Generally speaking, tolling can be undertaken either at specific points on a road or continuously along an entire journey. Conventional tolling finds fixed points on a road network to charge the road user, whereas distance based road user charging, vehicle mileage tax, time-distance-place road pricing, is about charging a vehicle for its trip on all roads.
It is fair to say that as vehicles don't typically carry the technology to allow the latter, and governments (which own and operate most roads) don't have the political will to shift towards that, there is a preference, for now, to stick with conventional tolls.
So what does a government do when it finds it difficult to raise fuel taxation, but has a series of toll roads which are happily generating surplus revenue, and has a difficulty meeting demands for funds for road maintenance. Does it divert the surplus from the profitable toll roads into untolled roads?
That's what Massachusetts did and it upset more than a few.
For many a toll road should be self-contained. The toll should be related to the road it applies to, and the money raised should be enough to pay for its capital and maintenance costs (and upgrades), not to pay for other roads.
Yet an alternative view is that if the state has assets that are profitable, then why not treat those assets as businesses that can be used to support related infrastructure?
In 1997, Massachusetts faced a problem. It was the cost of the Big Dig, possibly the world's most expensive urban highway scheme ever (at an eye watering US$22 billion). The state decided to start using money from the Massachusetts Turnpike to pay some of those costs.
The Newspaper.com reports on what happened when some of those motorists were unimpressed:
In 2009, turnpike users sued the turnpike authority over 58 percent of their toll money -- $440 million -- being siphoned off for the expensive tunnel, which they argued changed the money from a "user fee" to a tax under the state constitution. The coalition of motorists and trucking associations behind the suit argued the system was also fundamentally unfair.
"The majority of travelers who use Metropolitan Highway System (MHS) facilities each day pay no tolls at all: MTA collects tolls from only 46 percent of the travelers who use MHS facilities each day, allowing 54 percent of travelers to pay nothing at all for their use of the most expensive part of the MHS," lawyers for the plaintiffs argued. "This court should not hesitate to invalidate a tolling scheme that impermissibly functions like a tax or that unreasonably or disproportionately burdens those who are singled out to pay tolls."
The court judgment summarised the claim as:
"according to the plaintiffs, the tolls are lawful user fees when applied to pay the expenses of the tolled roads and tunnels, but an unconstitutional tax when applied to pay the expenses of the nontolled roads, tunnels, and bridges."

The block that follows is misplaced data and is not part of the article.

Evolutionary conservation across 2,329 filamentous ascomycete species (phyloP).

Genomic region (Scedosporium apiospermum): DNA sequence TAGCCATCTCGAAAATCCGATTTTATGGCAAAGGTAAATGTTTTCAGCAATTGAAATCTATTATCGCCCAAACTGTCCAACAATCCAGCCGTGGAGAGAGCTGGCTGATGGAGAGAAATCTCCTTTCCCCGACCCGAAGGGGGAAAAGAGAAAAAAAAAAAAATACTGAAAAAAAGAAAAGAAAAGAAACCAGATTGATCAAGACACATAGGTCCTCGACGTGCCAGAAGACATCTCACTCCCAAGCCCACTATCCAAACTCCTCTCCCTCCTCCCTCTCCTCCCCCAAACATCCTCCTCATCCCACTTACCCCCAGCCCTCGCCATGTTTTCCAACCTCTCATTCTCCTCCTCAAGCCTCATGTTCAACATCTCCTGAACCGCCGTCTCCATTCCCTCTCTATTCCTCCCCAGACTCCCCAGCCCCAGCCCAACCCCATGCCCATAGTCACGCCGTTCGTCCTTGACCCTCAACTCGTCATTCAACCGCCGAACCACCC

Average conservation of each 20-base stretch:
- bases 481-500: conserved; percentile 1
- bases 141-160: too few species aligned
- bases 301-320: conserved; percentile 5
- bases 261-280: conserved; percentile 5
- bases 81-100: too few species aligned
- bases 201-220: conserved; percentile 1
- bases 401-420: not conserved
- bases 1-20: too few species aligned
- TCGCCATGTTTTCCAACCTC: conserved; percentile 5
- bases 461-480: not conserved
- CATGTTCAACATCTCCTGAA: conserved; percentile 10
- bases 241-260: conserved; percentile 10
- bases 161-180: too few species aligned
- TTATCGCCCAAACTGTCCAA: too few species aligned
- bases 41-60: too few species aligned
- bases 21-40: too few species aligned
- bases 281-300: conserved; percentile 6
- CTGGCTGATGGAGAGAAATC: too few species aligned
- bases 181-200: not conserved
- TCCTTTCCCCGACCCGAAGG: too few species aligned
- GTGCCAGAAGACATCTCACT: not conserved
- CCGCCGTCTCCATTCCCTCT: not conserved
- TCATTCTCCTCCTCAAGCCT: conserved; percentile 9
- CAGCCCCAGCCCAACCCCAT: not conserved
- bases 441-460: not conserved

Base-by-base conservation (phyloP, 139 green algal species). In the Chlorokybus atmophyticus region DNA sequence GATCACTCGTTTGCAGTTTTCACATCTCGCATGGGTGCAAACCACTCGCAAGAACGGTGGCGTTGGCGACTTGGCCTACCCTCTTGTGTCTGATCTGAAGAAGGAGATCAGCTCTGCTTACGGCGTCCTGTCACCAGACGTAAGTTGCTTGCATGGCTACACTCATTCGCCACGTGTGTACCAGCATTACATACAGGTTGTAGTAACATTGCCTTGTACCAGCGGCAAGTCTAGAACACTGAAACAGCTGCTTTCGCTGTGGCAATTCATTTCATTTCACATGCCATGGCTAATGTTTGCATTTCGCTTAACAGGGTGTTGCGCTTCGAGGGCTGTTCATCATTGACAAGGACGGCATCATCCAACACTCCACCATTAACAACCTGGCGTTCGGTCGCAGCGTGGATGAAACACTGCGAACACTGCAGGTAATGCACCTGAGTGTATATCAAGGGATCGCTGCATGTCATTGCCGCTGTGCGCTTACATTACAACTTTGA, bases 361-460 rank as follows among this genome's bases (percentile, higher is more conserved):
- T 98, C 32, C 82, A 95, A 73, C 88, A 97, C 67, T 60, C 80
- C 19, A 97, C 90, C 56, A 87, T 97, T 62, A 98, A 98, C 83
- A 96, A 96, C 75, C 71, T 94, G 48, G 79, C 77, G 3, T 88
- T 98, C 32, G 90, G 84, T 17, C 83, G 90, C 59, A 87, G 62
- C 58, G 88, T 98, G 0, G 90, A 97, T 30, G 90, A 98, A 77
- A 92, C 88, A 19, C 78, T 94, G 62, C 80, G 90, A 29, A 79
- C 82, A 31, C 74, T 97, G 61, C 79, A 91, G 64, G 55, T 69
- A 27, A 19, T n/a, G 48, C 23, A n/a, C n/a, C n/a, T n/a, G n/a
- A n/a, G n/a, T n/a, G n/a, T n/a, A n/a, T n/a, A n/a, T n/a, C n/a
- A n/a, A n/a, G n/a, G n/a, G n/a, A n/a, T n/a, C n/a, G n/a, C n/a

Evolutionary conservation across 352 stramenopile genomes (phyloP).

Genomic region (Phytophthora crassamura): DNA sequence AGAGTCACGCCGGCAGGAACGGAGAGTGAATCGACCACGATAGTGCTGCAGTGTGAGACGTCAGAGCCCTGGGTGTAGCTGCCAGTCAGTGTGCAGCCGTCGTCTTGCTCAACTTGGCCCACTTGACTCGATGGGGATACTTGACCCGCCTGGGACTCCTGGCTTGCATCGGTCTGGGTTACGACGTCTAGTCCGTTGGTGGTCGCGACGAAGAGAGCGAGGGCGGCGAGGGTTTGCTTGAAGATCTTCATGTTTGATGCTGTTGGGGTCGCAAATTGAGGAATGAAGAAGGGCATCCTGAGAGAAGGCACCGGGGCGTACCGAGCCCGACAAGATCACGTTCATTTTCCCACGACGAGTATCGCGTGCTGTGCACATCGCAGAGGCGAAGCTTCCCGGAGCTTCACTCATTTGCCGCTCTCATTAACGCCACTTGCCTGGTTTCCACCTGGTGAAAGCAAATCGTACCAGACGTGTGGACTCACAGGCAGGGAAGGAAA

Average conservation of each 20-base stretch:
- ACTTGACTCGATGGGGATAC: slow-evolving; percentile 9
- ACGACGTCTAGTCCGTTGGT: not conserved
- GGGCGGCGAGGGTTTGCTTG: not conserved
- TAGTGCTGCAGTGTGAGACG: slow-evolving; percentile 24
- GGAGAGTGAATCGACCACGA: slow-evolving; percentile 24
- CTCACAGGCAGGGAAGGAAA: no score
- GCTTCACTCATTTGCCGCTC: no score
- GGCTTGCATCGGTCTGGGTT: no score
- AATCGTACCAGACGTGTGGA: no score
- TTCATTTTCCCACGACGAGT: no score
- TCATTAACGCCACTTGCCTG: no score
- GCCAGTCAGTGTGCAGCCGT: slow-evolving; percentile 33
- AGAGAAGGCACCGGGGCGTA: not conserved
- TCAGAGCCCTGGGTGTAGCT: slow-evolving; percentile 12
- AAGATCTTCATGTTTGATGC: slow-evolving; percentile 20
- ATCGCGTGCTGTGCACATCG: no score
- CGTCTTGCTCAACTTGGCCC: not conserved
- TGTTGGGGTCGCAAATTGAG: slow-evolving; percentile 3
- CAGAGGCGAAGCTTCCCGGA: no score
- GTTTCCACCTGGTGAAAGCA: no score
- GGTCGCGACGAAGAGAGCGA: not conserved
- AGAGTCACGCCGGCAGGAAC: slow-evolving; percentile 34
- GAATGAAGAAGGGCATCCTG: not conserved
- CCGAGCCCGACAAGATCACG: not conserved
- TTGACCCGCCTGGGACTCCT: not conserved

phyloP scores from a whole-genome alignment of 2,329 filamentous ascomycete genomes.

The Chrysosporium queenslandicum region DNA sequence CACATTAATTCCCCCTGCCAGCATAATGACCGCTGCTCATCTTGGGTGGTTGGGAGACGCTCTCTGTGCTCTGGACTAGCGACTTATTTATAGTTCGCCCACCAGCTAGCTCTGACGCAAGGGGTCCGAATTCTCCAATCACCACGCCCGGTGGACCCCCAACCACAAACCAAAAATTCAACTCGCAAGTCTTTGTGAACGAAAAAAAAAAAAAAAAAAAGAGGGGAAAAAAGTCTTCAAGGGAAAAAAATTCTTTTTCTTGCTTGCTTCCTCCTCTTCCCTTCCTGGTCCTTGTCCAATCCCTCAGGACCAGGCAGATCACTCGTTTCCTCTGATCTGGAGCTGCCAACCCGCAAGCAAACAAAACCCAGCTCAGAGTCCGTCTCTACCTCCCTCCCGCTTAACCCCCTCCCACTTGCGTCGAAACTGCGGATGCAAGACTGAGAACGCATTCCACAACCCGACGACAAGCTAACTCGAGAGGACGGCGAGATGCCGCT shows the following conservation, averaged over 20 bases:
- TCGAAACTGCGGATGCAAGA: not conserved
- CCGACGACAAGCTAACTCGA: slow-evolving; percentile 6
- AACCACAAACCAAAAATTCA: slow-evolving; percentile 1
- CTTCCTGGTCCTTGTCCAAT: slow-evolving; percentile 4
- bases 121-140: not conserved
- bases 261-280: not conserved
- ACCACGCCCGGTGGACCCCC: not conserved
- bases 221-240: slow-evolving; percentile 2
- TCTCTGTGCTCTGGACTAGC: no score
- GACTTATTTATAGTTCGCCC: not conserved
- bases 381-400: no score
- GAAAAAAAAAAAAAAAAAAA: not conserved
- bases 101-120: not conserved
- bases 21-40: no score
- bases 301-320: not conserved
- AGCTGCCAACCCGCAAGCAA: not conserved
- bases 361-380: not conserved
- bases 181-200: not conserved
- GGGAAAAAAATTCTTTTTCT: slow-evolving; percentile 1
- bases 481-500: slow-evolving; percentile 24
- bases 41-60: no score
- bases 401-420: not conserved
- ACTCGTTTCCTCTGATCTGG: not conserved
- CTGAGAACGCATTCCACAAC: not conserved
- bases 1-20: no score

The tolls "were collected to compensate the authority for the expenses incurred in operating the MHS (and limited by statute to the amount necessary to pay those expenses), not to raise revenues for the commonwealth...Where, as here, a public authority manages an integrated system of roadways, bridges, and tunnels, and chooses to impose tolls on only some of the roadways and tunnels in an amount sufficient to support the entire integrated system, its purpose does not shift from expense reimbursement to revenue raising simply because the toll revenues exceed the cost of maintaining only the tolled portions of the integrated system... Because we conclude that the tolls collected by the authority on the MHS were fees, and because we conclude that they would still be constitutional excise taxes even if they were taxes, we affirm the dismissal of the plaintiffs' state constitutional claims"
In other words, the Court treated the Turnpike as part of an integrated network and that just because tolls have not be imposed on all of that network does not mean revenue can only be spent on the tolled segments. It treated the tolls as "user fees", because they could be avoided by driving on untolled roads (taxes can't be avoided).
Massachusetts can happily continue to reap profits from its toll roads to cross-subsidise the rest of its network (and so offset other taxes).
The Massachusetts Turnpike is one of the oldest toll roads in the USA and is essentially an east-west artery from New York State (where it connects to the tolled New York State Thruway) to Boston. It is part of the Interstate highway network, being the easternmost end of I-90. It utilises both manual tolls and the basic "Fastlane" DSRC (RFID) toll tag system (soon to be transferred to the EZPass franchise which it is interoperable with). Wikipedia has an excellent map depicting how important the Turnpike is to the state. Within Boston, part of the "Big Dig" project includes a link used as part of the Turnpike (the Ted Williams Tunnel which itself is tolled in one direction) which completed its connection to Boston Logan International Airport.